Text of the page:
And IT analyst firm Gartner is known for their top trends reports. For 2019, one that made the list is "immersive user experience." This concept concerns what happens when human capabilities mix with augmented and virtual realities. Looking at the impact of how that changes the ways we perceive the real and digital world is what interests me.
We are still at the early stages of using this outside schools (which are almost always behind the world in general). You can point to devices like the Amazon Alexa being used in homes to turn on music, lights, appliances or tell us a joke, This is entry-level usage. But vocal interaction is an important change. A few years ago it was touch screen interactions. A few decades before it was the mouse and before that the keyboard. A Gartner video points at companies using remote assistance for applications such as an engineer working with someone in a remote factory to get a piece of equipment back online.
Will faculty be able to do augmented analytics using an immersive user experience? Imagine you can talk to the LMS you use to teach your course and you can ask, using a natural language interface, and ask " Which students in this new semester are most likely to have problems with writing assignments?" The system scans the appropriate data sets, examines different what-if scenarios and generates insights. Yes, predictive analytics is already here, but it will be changing.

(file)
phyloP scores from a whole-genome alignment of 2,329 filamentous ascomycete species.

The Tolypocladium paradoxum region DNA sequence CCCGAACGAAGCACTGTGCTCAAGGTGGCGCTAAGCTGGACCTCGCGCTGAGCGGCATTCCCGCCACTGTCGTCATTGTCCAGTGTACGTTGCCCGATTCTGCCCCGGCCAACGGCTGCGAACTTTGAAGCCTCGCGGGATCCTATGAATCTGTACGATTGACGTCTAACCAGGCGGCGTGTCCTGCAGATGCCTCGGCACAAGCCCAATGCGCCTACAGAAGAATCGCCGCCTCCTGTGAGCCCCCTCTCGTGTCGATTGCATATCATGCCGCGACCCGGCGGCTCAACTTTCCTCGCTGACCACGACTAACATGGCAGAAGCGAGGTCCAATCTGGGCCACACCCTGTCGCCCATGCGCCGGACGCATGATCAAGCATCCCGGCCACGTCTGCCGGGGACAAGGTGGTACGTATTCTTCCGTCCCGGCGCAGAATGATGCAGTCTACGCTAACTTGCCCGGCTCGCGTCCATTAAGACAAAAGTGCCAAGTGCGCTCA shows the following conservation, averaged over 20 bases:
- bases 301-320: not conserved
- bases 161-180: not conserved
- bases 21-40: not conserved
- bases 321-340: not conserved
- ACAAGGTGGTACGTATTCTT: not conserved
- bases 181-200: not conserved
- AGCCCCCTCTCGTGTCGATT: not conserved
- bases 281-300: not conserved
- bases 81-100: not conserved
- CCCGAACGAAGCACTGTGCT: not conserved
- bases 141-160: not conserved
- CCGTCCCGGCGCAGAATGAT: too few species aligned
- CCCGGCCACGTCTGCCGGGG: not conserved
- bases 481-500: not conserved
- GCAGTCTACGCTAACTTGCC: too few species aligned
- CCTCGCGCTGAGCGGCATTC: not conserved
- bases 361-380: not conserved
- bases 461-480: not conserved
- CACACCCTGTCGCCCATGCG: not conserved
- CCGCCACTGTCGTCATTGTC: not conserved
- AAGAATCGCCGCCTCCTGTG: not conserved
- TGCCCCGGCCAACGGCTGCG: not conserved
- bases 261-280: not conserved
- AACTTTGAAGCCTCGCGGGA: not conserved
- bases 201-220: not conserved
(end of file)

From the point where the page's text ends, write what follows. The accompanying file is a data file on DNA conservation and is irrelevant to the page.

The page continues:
But are IT trends also educational technology trends? There is some crossover.
Perhaps, a more important trend to watch for as educators for next year is changing our thinking from individual devices (and the already too many user interfaces we encounter) to a multimodal and multichannel experience.
Multimodal connects us to many of the edge devices around them. It is your phone, your car, your appliances, your watch, the thermostat, your video doorbell, the gate in a parking lot and devices you encounter at work or in stores.
Multichannel mixes your human senses with computer senses. This is when both are monitoring things in your environment that you already recognize, like heat and humidity, but also things we don't sense like Bluetooth, RF or radar. This ambient experience means the environment will become the computer.
One broad category is "autonomous things" some of are around us and using AI. There are autonomous vehicles. You hear a lot about autonomous cars and truck, but you may be more likely to encounter an autonomous drones. Will learning become autonomous? That won't be happening in 2019.
AI-driven development is its own trend. Automated testing tools and model generation is here and AI-driven automated code generation is coming.
Of course, there is more - from things I have never heard of (digital twins) to things that I keep hearing are coming (edge computing) and things that have come and seem to already have mixed reviews (blockchain).